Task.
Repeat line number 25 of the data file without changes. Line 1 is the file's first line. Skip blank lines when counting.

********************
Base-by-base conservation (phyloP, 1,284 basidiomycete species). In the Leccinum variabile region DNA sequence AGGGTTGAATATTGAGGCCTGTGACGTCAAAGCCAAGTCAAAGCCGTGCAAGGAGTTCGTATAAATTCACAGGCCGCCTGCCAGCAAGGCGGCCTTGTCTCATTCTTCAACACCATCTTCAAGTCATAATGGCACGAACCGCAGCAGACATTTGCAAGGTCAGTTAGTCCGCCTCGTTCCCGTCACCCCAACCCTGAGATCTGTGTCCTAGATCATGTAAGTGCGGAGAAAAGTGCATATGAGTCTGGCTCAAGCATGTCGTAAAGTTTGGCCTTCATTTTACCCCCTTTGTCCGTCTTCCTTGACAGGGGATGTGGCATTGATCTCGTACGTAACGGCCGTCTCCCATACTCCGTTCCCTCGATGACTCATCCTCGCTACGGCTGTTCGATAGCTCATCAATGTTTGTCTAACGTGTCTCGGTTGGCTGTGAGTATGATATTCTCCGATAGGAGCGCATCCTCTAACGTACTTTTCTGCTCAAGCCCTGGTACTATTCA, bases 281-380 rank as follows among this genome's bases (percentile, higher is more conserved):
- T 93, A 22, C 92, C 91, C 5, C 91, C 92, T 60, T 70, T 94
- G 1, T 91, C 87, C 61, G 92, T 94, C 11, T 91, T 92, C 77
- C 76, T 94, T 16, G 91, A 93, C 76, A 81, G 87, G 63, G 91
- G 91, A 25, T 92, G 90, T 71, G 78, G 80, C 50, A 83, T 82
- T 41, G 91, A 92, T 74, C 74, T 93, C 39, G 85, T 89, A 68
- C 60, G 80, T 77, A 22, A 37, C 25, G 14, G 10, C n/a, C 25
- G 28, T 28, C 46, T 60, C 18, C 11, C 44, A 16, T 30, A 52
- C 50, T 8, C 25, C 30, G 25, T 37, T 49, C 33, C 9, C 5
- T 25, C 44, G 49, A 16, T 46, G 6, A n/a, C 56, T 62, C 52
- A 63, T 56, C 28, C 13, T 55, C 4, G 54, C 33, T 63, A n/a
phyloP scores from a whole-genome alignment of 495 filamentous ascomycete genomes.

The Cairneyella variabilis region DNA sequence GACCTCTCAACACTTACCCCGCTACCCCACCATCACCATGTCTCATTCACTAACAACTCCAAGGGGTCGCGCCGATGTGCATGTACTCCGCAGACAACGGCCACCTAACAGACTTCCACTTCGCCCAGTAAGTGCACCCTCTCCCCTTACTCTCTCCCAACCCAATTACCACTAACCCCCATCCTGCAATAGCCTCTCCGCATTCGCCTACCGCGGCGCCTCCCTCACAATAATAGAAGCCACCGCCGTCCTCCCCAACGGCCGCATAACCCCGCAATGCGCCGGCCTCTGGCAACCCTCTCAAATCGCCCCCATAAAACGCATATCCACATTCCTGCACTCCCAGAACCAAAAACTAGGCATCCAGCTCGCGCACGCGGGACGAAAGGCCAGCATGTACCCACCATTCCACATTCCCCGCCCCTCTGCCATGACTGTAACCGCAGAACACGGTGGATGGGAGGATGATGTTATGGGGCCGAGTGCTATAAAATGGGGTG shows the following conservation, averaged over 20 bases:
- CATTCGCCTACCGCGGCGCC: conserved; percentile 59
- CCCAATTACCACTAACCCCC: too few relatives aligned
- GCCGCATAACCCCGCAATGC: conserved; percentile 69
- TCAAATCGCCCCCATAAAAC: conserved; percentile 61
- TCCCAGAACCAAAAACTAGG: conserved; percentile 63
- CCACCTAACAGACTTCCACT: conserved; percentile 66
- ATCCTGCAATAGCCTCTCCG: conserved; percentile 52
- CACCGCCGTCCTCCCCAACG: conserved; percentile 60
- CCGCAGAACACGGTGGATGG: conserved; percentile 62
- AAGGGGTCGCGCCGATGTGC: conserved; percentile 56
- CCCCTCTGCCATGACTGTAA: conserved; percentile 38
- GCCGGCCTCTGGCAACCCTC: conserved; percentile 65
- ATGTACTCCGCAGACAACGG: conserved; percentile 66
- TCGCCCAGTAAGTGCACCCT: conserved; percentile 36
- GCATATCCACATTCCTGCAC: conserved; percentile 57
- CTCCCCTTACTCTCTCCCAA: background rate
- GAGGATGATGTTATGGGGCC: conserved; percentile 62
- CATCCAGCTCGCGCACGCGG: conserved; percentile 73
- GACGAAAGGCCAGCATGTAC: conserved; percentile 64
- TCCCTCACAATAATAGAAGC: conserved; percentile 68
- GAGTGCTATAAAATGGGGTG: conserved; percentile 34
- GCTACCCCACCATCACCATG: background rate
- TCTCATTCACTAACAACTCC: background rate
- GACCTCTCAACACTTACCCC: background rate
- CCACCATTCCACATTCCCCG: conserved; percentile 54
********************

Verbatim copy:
- GCCGGCCTCTGGCAACCCTC: conserved; percentile 65